The threat of ransomware has become abundantly clear this month. With 32 reported incidents in September, it accounted for almost one in three incidents that we’ve recorded.
This includes an attack on a French transportation company, which we take a closer look at in this blog. We also review a DDoS (distributed denial-of-service) attack on several major organisations in Hungary and an incident affecting the Norwegian parliament.
CMA CGM becomes latest ransomware victim
The French shipping firm CMA CGM recently confirmed that it had been hit by the Ragnar Locker ransomware strain.
The organisation initially denied the attack but later admitted that it was suffering ongoing disruption after being locked out of its systems.
In a message sent on 27 September, the criminals demanded that CMA CGM respond within two days via live chat to arrange payment for the decryption key.
Following the attack, CMA CGM shut down its IT operations to prevent the malware spreading and advised staff across Europe not to use company equipment.
CMA CGM Vice President Joël Gentil said: “We are progressively resuming connectivity so in some instances bookings can be taken online, but where customers cannot get online they can call their local offices. The situation is coming back to normal. It will take a few hours.”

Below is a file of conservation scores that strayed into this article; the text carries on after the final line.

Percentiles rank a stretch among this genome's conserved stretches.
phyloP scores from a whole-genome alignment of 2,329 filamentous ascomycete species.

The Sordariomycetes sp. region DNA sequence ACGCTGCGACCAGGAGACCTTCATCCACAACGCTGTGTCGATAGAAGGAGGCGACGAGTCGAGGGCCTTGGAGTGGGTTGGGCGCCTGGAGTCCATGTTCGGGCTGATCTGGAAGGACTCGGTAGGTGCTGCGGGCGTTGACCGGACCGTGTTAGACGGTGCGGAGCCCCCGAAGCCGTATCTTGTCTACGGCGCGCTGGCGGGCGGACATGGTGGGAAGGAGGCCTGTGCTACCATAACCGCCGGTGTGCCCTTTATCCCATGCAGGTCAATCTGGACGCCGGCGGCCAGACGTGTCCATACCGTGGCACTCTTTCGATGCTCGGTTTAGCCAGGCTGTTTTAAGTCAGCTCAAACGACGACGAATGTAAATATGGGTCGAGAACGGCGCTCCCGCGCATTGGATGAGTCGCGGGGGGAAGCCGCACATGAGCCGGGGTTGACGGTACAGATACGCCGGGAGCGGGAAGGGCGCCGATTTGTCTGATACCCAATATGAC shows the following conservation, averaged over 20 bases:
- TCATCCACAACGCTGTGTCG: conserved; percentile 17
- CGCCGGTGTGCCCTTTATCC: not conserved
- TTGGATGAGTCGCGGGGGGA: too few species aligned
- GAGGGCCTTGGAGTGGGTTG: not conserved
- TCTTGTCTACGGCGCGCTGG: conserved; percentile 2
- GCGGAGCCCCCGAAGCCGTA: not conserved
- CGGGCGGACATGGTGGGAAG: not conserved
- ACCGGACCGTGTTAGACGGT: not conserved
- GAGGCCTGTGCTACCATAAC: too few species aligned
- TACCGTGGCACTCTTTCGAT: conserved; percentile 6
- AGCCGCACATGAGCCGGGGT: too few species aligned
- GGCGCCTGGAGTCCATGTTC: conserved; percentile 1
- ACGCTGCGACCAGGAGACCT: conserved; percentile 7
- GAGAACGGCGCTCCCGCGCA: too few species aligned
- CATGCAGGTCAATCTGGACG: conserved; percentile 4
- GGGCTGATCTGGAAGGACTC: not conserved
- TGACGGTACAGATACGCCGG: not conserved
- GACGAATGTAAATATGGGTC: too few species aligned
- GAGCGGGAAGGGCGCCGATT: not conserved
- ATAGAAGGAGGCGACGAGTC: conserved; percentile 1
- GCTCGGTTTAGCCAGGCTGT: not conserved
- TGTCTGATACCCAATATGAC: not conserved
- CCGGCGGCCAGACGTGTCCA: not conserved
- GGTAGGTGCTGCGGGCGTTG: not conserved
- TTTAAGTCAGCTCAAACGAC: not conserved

Hungarian organisations hit by DDoS attack
Several banks and a telecommunications provider in Hungary were disrupted last week after cyber criminals launched a DDoS attack.
The attack, which used servers based in Russia, China and Vietnam, flooded the organisations’ networks with traffic until they were overwhelmed and crashed.
Magyar Telekom, the telecommunications provider affected in the incident, claimed that the volume of traffic was ten times higher than a typical DDoS attack.
“That means that this was one of the biggest hacker attacks in Hungary ever, both in its size and complexity,” the organisation said.
The attack reportedly took place in several waves, but Magyar Telekom and OTP Bank, one of the banks affected, managed to repel it and get their systems back online later that day.
It’s unclear why the criminals targeted these organisations, although DDoS attacks are often distractions from a more sophisticated attack – the results of which may only be discovered in time.
Norway’s parliament attacked by criminal hackers
Norway’s parliament, the Storting, recently confirmed that several ministers’ email accounts had been breached in a cyber attack.
The Norwegian parliament’s director, Marianne Andreassen, said that the incident affected “a limited number” of ministers and employees, and that a report had been filed with the police.
A spokesperson for Norway’s main opposition party, the Labour Party, confirmed that several party members had their accounts compromised.
In a statement, the Storting said that the attackers had stolen an unspecified amount of information. Fortunately, the incident was detected promptly, which limited the damage.
Andreassen said that the parliament had discovered “anomalies a little more than a week ago,” and had implemented measures to reduce the risk.
The incident is now under investigation, as the parliament tries to determine who was responsible and the full extent of the damage.
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